2 out of 2 people found the following review useful:
Over the Top
boblipton from New York City
1 October 2009
SILAS MARNER would be a difficult movie to film today because of the
inherent spiritual and religious issues that underlie its plot.
Nominally it should have been possible to do better in 1916. However,
this version is pretty much played for straight melodrama, courtesy of
a script by Philip Lonergan, who certainly had a taste for it as
evidenced by his other work at Thanhouser.
Usually the Broadway actors who appeared in Thanhouser's movies
actually had a fairly good idea of how to act on film: they would
simply give their stage-style performances, but considerably toned
down. At first, Frederick Warde, in the title role, begins in this
manner, but as soon as Silas is in another town, embittered, he pulls
out all stops. He leers at coins and wrings his hands. He grimaces
continually and simply plays it like he is thinking about how he would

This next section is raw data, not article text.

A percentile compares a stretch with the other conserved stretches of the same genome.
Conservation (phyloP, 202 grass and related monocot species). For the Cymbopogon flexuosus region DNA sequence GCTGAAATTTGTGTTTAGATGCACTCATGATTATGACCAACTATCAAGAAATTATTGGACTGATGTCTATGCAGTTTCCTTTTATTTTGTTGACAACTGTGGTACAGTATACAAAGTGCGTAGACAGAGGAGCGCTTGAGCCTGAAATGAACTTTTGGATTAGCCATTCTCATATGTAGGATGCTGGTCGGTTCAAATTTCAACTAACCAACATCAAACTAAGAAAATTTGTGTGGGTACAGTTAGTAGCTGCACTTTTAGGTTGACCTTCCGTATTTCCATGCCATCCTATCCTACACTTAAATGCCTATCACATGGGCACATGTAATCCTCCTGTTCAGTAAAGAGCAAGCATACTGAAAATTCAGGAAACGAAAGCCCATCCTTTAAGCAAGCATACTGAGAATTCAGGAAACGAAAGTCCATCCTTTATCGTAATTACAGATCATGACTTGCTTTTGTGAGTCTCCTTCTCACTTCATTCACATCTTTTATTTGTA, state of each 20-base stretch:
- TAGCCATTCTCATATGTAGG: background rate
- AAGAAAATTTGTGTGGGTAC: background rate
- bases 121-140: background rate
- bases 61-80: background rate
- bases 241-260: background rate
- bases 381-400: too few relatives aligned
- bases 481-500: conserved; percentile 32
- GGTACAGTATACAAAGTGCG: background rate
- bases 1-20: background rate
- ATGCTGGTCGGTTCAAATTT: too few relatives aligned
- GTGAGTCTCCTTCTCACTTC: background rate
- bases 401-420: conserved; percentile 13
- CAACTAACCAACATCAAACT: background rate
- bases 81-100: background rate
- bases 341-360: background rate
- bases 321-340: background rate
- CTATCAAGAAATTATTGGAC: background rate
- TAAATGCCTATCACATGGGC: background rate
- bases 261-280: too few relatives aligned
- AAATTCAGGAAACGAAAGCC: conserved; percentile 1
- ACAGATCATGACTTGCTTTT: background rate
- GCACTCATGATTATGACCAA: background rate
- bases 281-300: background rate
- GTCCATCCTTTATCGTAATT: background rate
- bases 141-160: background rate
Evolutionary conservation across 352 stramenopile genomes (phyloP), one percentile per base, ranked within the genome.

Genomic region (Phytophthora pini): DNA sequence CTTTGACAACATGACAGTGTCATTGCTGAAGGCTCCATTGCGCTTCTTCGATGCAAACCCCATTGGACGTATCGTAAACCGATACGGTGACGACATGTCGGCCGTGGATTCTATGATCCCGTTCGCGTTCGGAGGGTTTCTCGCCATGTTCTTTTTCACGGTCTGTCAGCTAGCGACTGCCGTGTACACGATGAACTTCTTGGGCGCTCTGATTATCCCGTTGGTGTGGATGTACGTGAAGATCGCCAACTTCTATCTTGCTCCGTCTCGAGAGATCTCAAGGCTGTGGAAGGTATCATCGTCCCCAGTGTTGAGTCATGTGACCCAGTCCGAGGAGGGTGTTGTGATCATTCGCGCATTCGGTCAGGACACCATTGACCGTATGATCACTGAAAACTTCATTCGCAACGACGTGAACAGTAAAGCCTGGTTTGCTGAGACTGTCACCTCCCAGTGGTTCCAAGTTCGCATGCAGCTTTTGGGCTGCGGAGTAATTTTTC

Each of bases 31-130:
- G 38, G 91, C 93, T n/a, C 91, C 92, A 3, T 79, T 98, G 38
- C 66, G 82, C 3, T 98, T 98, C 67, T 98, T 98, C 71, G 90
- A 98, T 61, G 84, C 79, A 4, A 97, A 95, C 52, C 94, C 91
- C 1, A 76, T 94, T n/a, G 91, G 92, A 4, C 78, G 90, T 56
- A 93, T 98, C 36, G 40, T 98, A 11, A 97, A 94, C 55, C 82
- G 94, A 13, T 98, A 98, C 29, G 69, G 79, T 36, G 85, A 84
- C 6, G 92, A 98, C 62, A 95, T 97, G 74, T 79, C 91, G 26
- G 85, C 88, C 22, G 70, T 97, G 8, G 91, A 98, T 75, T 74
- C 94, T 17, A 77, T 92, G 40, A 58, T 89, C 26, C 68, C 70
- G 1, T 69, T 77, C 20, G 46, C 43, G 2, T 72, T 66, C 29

play the villain in BLUE JEANS on its next tour in the sticks.
This overacting is a problem with all the medium shots and close-ups.
The group compositions come off better. The actors are not ungenerous
with each other, and Thanhouser's unnamed cameraman shows his typical
skill with composition and irising and, as usual, no money was spared
on sets or costumes. But they cannot make this a good picture.
Thanhouser had already passed its peak and would collapse the following
year. It had already become a back number.
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